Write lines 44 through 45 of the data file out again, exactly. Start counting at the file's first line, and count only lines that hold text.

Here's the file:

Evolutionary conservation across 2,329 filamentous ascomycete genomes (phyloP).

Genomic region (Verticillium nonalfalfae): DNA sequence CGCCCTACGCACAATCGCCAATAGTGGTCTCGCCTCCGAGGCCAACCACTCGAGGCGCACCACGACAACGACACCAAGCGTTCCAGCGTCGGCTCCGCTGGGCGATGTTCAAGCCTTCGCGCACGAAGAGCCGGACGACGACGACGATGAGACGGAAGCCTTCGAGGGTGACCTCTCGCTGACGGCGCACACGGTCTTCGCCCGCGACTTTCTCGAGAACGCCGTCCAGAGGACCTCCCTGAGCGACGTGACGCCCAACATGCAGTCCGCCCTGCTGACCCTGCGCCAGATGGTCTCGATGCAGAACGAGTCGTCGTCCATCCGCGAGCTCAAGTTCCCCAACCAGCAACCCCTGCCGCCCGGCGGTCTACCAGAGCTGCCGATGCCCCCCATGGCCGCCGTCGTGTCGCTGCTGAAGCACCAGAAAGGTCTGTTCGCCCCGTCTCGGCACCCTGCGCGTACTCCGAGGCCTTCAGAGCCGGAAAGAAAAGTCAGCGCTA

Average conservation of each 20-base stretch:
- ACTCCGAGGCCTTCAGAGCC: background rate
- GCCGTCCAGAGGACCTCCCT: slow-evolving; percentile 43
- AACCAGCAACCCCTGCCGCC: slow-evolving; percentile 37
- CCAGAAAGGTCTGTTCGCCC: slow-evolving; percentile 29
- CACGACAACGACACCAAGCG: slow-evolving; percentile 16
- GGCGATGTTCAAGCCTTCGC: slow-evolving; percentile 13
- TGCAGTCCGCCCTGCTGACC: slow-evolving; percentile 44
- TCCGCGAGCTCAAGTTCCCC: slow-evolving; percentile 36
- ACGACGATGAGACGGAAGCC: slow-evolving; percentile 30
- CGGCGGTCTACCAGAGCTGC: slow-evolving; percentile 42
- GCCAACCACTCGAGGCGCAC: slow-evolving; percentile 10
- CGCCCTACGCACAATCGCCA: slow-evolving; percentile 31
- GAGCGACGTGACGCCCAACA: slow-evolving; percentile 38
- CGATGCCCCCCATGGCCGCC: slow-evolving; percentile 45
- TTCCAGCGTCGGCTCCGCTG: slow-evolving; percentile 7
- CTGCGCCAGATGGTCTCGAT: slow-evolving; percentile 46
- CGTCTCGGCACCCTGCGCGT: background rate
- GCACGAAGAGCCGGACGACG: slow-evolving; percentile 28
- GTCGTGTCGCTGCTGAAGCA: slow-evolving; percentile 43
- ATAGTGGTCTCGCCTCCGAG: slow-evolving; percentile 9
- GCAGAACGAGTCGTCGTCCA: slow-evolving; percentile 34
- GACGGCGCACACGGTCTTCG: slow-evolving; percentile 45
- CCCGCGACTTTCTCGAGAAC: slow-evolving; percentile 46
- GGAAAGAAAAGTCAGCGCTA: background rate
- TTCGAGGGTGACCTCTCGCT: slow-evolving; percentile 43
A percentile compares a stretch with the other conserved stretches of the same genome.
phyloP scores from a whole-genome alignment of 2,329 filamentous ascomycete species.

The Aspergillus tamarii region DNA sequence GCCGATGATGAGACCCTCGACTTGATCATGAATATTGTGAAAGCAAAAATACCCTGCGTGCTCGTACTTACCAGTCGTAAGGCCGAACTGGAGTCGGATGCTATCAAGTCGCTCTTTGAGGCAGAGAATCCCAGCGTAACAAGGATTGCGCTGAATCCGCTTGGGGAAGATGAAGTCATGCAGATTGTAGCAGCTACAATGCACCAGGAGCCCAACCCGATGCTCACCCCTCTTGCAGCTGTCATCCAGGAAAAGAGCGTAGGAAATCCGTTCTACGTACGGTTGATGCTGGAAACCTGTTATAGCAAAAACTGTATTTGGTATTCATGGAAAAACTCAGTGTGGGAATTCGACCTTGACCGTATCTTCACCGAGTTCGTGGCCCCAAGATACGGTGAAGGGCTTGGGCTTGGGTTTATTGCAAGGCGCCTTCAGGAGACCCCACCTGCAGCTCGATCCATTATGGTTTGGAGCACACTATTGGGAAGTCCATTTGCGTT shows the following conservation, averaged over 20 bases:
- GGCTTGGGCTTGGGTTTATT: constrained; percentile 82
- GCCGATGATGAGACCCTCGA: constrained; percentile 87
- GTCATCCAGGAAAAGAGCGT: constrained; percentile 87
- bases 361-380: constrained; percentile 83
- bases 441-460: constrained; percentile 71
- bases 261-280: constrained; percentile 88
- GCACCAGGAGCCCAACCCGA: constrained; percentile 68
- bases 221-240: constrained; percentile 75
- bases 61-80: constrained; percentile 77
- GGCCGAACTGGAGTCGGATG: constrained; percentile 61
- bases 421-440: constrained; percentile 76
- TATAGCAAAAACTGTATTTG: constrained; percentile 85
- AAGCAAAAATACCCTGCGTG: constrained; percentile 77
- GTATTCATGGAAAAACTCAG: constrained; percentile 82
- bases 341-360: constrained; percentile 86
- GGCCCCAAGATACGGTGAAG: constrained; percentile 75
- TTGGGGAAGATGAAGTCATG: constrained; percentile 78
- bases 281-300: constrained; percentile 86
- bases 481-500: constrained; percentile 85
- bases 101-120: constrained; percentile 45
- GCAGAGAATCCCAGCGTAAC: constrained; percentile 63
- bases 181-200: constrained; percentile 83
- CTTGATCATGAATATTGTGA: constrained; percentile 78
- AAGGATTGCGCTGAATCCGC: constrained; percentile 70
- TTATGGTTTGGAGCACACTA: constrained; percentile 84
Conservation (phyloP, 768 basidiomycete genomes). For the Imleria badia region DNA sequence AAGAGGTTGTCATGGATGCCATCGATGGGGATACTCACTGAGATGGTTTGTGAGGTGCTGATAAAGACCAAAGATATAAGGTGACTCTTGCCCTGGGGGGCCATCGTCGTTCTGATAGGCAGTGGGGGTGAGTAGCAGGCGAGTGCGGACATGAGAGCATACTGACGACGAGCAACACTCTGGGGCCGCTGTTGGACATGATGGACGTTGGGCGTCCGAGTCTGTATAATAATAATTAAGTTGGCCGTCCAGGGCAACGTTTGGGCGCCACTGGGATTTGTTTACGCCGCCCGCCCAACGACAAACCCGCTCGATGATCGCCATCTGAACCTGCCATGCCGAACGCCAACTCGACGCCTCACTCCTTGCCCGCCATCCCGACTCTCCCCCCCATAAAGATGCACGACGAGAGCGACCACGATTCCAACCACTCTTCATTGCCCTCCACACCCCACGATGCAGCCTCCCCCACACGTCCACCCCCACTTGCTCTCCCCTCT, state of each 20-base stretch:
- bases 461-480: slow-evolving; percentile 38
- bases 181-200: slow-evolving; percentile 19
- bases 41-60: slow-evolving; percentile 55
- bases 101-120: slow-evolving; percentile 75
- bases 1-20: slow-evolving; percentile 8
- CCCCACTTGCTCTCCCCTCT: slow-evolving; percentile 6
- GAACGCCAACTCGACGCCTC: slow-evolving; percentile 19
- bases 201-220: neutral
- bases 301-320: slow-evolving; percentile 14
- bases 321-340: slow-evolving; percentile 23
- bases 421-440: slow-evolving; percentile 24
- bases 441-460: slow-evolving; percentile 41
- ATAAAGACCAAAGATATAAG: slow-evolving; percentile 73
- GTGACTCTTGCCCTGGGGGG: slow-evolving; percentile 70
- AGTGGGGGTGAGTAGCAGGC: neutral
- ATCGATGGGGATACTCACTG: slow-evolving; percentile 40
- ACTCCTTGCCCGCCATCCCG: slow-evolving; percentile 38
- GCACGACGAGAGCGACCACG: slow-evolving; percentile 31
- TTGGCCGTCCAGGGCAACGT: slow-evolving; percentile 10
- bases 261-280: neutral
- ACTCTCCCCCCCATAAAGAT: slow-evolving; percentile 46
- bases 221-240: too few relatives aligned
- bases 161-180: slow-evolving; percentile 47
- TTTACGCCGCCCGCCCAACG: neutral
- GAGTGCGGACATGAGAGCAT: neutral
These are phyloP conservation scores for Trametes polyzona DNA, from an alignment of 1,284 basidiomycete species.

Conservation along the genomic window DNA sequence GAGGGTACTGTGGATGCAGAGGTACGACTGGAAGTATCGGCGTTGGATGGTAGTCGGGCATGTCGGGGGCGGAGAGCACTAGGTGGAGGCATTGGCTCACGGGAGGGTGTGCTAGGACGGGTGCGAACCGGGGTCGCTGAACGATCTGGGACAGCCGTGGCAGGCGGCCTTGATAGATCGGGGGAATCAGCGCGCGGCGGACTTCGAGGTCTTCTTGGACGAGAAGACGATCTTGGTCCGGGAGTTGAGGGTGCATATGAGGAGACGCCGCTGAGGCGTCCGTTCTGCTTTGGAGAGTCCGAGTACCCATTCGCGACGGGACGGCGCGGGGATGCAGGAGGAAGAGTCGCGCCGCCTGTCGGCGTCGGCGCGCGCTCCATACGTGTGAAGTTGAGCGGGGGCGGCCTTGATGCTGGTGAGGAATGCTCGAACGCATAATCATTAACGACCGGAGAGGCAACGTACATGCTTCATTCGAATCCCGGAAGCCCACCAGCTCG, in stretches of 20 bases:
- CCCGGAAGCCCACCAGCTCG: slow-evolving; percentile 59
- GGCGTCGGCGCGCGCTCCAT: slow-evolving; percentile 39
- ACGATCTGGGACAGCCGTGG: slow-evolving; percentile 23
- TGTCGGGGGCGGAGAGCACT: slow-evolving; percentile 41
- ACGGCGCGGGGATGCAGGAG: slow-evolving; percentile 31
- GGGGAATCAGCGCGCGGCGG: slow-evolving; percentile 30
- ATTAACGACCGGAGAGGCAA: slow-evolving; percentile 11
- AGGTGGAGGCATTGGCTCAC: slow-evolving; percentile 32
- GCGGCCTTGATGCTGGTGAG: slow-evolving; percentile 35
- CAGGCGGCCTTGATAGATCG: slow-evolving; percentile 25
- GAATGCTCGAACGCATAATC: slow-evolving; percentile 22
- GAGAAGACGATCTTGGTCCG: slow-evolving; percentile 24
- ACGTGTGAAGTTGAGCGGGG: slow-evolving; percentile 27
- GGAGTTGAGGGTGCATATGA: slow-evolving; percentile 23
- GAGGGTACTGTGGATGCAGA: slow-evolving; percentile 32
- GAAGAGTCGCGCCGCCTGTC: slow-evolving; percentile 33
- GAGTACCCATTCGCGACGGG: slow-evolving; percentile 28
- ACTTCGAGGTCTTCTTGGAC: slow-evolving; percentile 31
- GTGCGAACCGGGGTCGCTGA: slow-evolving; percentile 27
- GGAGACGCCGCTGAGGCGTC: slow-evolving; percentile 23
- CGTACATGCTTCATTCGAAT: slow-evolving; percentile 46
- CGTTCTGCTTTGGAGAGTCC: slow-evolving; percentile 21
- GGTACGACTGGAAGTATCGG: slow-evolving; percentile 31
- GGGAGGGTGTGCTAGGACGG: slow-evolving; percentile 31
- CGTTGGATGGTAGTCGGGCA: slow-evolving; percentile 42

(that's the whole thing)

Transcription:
- AAGCAAAAATACCCTGCGTG: constrained; percentile 77
- GTATTCATGGAAAAACTCAG: constrained; percentile 82